ThinkCrete Series

Concrete Education in Colleges in India ….Is it enough??? thanks Mr S.M.Vaidya, for contributing this article for benefit of our readers.  Considered an authority on Concrete Theory & Practice, Mr Vaidya has written a Series of thought provoking articles on Concrete. Click Here to access complete list of articles under “ThinkCrete Series” 

With the ever expanding body of knowledge related to concrete, the gap between what is knowable and what the practicing engineers know is widening. While all the new knowledge that is getting added to the knowledge bank is not necessarily required at the work front, a major portion of it is quite relevant. In this context, it is natural to explore various avenues that practicing engineers have of acquiring concrete related knowledge.

Almost every concrete engineer without exception gets his first bit of knowledge about this subject in the Engineering College. After graduation, the engineer is left to the mercy of his/her employer, his own personal initiative and the experience and exposure that he gets with regard to concrete construction to add on to the basic knowledge acquired in the college. The extent of these opportunities vary vastly with individuals and while some, like the author are lucky to have the right grounding, for others it may well be a draught!

It is an undisputed fact that concrete is amongst the most widely used construction materials today. In most of the construction projects, the largest quantum of work both in physical and financial terms is some form of concrete. Thus a majority of contractors, Design consultants, PMCs and engineers owe their livelihood to concrete in great measure. It is therefore natural to expect that in the Civil Engineering curriculum, concrete technology should have a lion’s share.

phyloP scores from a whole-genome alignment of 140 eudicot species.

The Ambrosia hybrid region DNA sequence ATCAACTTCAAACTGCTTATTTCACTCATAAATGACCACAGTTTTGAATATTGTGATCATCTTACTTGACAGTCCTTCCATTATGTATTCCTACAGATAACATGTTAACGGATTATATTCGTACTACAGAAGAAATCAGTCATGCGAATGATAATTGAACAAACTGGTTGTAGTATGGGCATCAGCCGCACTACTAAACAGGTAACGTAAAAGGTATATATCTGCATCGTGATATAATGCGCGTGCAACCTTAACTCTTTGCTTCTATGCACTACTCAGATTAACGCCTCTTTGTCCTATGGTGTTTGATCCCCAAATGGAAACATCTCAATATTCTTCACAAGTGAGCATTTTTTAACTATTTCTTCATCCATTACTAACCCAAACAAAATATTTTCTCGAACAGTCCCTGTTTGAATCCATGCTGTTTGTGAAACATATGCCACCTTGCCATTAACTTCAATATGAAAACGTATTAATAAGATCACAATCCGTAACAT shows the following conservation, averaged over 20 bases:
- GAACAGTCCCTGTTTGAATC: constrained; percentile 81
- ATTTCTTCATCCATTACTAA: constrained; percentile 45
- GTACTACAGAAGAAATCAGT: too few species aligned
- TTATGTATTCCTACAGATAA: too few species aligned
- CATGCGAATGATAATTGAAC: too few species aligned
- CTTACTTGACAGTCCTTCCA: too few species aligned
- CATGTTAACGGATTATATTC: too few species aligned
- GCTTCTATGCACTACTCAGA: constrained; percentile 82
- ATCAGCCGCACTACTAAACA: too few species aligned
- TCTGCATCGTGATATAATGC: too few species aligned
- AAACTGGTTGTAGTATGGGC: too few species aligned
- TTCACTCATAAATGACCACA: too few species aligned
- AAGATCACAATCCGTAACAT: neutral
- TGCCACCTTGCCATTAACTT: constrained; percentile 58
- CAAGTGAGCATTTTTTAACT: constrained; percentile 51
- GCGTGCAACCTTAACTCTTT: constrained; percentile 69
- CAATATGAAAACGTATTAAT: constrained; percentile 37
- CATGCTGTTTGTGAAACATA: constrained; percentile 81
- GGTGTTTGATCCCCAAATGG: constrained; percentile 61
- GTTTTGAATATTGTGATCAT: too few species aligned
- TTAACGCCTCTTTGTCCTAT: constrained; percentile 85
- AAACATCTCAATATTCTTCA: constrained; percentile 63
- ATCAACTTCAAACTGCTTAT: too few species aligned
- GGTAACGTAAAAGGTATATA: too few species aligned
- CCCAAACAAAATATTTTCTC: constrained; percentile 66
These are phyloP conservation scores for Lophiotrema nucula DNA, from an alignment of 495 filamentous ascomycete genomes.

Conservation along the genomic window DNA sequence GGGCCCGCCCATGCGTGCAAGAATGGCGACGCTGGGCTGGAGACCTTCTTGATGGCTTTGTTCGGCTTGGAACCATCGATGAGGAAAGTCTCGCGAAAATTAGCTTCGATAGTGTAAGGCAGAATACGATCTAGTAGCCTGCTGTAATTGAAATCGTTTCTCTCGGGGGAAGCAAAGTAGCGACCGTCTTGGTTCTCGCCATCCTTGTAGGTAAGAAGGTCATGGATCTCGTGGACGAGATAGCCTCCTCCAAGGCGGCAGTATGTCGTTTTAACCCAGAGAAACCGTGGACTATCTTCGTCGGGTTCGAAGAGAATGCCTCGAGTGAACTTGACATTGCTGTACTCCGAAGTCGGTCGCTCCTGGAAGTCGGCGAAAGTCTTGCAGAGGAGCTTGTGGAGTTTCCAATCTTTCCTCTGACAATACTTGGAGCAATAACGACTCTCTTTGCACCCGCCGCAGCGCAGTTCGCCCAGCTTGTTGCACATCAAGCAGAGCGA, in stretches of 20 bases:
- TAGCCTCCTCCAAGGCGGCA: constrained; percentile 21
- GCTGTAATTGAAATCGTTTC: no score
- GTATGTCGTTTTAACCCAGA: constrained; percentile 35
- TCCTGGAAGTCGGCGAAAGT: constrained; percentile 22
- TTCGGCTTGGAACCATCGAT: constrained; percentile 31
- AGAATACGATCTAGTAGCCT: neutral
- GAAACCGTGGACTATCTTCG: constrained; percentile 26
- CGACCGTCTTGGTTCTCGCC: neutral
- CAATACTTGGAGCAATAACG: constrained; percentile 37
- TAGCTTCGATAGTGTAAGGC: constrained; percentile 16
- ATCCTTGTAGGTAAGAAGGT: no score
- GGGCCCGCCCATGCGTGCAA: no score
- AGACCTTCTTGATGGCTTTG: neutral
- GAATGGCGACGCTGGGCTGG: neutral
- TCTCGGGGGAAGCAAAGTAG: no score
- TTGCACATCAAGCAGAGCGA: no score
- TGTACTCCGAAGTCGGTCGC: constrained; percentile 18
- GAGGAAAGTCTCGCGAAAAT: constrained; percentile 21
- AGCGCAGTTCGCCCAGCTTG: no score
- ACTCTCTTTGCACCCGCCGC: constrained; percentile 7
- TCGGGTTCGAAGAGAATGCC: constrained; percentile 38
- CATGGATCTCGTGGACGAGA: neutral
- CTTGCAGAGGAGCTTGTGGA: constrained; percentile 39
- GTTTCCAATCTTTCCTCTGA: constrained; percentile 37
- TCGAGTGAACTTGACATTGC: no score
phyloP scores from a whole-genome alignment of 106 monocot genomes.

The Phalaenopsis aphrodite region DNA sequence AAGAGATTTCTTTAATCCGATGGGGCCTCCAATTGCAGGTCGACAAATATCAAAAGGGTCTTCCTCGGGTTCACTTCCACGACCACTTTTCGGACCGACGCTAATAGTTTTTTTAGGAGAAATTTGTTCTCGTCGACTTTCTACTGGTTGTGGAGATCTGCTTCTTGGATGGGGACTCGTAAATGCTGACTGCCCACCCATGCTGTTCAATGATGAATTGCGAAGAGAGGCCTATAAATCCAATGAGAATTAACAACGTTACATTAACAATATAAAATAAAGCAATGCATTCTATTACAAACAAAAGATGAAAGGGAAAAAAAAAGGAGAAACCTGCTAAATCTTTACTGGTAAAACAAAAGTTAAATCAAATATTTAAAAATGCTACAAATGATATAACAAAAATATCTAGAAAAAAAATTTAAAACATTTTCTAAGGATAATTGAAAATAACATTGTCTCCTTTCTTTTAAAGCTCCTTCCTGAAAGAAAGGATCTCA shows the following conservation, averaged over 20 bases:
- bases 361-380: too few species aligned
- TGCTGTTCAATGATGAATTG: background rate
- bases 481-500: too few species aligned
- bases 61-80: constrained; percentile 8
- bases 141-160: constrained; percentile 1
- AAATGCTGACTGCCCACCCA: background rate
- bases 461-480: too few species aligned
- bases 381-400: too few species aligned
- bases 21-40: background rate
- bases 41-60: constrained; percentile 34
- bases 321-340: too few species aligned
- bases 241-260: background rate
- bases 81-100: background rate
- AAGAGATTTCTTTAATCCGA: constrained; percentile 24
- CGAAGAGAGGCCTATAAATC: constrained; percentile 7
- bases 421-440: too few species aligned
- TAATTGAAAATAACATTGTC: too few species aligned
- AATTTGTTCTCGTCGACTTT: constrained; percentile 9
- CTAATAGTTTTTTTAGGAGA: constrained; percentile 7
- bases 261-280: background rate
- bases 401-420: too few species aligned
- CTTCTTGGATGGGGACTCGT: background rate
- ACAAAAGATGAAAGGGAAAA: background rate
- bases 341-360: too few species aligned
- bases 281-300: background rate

Unfortunately, this is NOT the ground reality. While I have not carried out a systematic survey of the curriculum of Engineering colleges, informal discussions with past and present students and some faculty members have indicated that the total hours that are spent on teaching concrete technology to an undergraduate course ranges from 15 to 30 hrs (including practical). I’d be more than happy if this premise is proved to be wrong, but that would lead to a different inference!

Factor in the percentage physical attendance of an average student in an Engineering college, another percentage for mental presence out of those hours physically spent in the classroom, and you have a ridiculously low exposure of the engineering student to this subject. It is no wonder that a Civil Engineer, as he steps into a construction site, his knowledge is as segregated as poorly compacted concrete!

The situation can be improved by tanking a number of corrective steps. A few of these are:

    • Substantially increasing the coverage of Concrete technology in the standard curriculum and making the learning of concrete more fun.
    • Counselling students on the importance of the subject in their professional life.
    • Introducing electives on concrete technology to provide greater learning opportunities.
    • Inviting industry participation in teaching concrete technology in colleges (preferably at finishing stage of the degree course).
    • Providing continuing education outside colleges. Many organizations and industry bodies are fulfilling these requirements, but the asking rate keeps on mounting with the ever increasing new entrants to the industry and ever increasing knowledge gap!


To conclude, a turnaround in the situation is very much possible with the combined efforts of academic and industry institutions. The idea behind penning these thoughts is to enlist the support of like minded concrete technologists to make a difference!